David Batchelor: Concretos
8 February - 16 March 2014
David Batchelor's first exhibition in the gallery at Roche Court will focus on the 'Concretos', a body of new work which reveals his interest in Brazilian concrete art. The exhibition will also include recent 'Blob' paintings and works on paper.
The title for this series of new work is an admiring nod in the direction of the great Brazilian Concreto and Neo-Concreto movements of the 1950s and 1960s. The inspiration for them comes from the jagged cement-and-broken-glass compositions that often adorn the top of brick walls in towns and cities. This improvised and emphatically hostile kind of urban decoration might be thought of as a widely practiced form of anti-social sculpture.
Each 'Concreto' is based on the dimensions of a standard building brick, and each work consists of several shards of transparent coloured glass that have been pressed into wet concrete. As a series, the works relate to my interest into how colour manifests itself in the built environment. They also relate formally to much of my other two- and three-dimensional work, in that one or more brightly coloured elements are supported by a neutral base or shelf-like structure.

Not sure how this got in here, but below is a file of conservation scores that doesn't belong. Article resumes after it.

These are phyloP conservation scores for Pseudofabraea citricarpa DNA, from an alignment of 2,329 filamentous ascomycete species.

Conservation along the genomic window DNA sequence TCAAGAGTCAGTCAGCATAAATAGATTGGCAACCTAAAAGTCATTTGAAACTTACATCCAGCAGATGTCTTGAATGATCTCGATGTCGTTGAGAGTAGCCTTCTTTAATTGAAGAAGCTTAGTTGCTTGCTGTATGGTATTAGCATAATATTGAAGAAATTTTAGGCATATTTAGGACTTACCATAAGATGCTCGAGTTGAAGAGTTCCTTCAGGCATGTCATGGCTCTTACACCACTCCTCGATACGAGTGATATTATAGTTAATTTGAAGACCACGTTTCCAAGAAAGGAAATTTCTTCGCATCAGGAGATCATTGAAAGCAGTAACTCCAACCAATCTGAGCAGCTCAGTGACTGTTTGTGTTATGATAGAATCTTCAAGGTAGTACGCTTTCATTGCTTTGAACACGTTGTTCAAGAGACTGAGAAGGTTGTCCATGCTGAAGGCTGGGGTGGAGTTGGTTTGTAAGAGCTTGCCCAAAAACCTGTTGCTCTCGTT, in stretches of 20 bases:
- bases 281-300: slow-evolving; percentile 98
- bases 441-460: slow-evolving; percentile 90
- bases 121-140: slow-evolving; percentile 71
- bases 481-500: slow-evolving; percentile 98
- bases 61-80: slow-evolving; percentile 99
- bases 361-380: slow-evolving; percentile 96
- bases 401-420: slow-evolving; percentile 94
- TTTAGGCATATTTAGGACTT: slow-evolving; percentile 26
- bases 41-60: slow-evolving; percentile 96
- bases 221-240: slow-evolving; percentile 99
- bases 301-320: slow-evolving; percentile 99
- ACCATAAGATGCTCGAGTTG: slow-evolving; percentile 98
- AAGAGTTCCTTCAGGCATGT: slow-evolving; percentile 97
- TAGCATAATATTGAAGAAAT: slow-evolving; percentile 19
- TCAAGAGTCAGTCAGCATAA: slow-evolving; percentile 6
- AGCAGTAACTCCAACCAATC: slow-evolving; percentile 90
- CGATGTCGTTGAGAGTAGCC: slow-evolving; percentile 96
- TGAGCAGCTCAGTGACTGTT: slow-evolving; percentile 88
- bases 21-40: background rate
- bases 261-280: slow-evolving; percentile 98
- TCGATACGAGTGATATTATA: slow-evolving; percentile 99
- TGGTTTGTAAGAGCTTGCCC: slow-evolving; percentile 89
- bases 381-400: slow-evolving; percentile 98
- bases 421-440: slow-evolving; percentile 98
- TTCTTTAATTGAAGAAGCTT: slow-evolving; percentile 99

Most of the forms I use in my three-dimensional work are very simple - they are often flat and frontal, rectangular or box-like; some are triangular, while others are circular or spherical, linear or stick-like. They may refer to geometry but more to its battered and lived-in form than to any Platonic ideal. My three-dimensional works are not sculpturally innovative or complex; and I never use any modeling, depth or perspective in my two-dimensional work. These works are primarily vehicles for colour; as such I try to exclude anything that might interfere with or distract from that.
Colour is a commonplace of our everyday lives but at the same time it lies at the limits of language and understanding. The strange familiarity of colour is what makes it so beautiful and so fascinating, at least to me; its unknowableness has been the subject of my work for over twenty years. But I am not at all interested in 'pure' colour or in colour as a transcendental presence. All the colours I use come from everyday objects and materials that I encounter in the city; they are embodied or embedded in those materials and it is important for me not to obscure or ignore that fact.
David Batchelor 2013